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Here’s what you need to know about amplicons and amplicon sequencing

Why are amplicons important? And how is amplicon sequencing used?
Here’s what you need to know about amplicons and amplicon sequencing hero image

The Takeaway: Advanced sequencing technologies have led the way in helping to revolutionize the genetics field over the past few years, and none has been more profound than amplicon sequencing. Amplicons are small segments of DNA that have been duplicated through a polymerase chain reaction (PCR). They have become a key tool for understanding the genetic makeup of organisms, as well as for diagnosing diseases and studying evolutionary relationships.

What are amplicons?

Amplicons are short, specific segments of DNA that have been amplified through PCR, which is a technique that makes millions of copies of a DNA sequence. These amplified segments are invaluable for genetic research because they allow scientists to focus on particular regions of an organism's genome. Amplicons are typically only a few hundred base pairs long, making them ideal for studying specific genes or regions of interest.

Why are amplicons important?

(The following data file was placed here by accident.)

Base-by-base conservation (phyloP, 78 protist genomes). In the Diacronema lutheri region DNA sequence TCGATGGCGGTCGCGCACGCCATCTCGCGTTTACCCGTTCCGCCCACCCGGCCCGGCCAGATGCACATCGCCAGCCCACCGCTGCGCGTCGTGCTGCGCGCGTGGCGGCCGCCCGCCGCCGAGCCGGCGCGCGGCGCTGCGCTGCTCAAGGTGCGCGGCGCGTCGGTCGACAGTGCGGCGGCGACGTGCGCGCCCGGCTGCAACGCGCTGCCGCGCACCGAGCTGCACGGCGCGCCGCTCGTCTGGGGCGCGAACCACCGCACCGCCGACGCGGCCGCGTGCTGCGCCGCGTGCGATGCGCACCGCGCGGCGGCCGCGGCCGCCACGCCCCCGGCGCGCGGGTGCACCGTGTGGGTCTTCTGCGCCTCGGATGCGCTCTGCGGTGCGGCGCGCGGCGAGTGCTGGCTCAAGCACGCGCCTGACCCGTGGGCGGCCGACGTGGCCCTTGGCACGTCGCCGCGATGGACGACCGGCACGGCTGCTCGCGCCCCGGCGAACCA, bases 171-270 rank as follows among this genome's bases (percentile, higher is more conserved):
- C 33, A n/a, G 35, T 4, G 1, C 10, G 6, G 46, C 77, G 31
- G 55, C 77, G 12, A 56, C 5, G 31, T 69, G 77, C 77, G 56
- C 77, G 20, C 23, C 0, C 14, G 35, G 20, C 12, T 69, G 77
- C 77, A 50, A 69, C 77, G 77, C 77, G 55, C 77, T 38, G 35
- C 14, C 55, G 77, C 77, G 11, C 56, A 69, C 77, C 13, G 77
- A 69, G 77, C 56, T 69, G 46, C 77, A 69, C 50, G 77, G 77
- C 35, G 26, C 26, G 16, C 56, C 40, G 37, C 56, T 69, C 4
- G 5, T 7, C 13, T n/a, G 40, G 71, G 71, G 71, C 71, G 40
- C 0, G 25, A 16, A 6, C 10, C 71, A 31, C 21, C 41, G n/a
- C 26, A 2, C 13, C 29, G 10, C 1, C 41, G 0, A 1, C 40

Amplicons play a crucial role in genetic applications from disease diagnosis to evolutionary studies and forensic analysis. By targeting and amplifying precise regions of DNA, researchers can use amplicons to isolate and study the genes that are responsible for diseases and also track genetic variations within populations. They can even identify individuals based on their unique genetic markers. Because amplicons make highly precise and efficient genetic analysis possible, they have become an indispensable tool in modern genetics.

What is amplicon sequencing?

Amplicon sequencing is a cutting-edge genetic technique that uses high-throughput sequencing technologies to analyze amplicons. It has become a fast favorite because it is efficient, cost-effective, and versatile.

Targeted sequencing: Instead of sequencing an entire genome, which can involve a lot of time and money, researchers can focus on specific regions of interest—targeted sequencing. This method is particularly useful when researchers are studying the genes associated with diseases, identifying specific genetic markers, or investigating genetic diversity within a population.

PCR amplification: PCR amplification creates amplicons for sequencing. In PCR, researchers repeatedly copy a specific DNA segment, which results in a ton of identical amplicons. This process is efficient, and it lets researchers generate the material they need for sequencing and analysis.

Cost-effective: Amplicon sequencing costs less than whole genome sequencing. This is because it reduces the amount of sequencing that is required. Researchers can target their efforts and resources on the specific genetic information they need and can forgo the need to sequence an entire genome.

High-throughput sequencing: Amplicon sequencing relies on high-throughput sequencing technologies that can rapidly sequence millions of DNA fragments at a time. This makes it ideal for projects with large sample sizes or multiple regions of interest.

What are the applications of amplicon sequencing?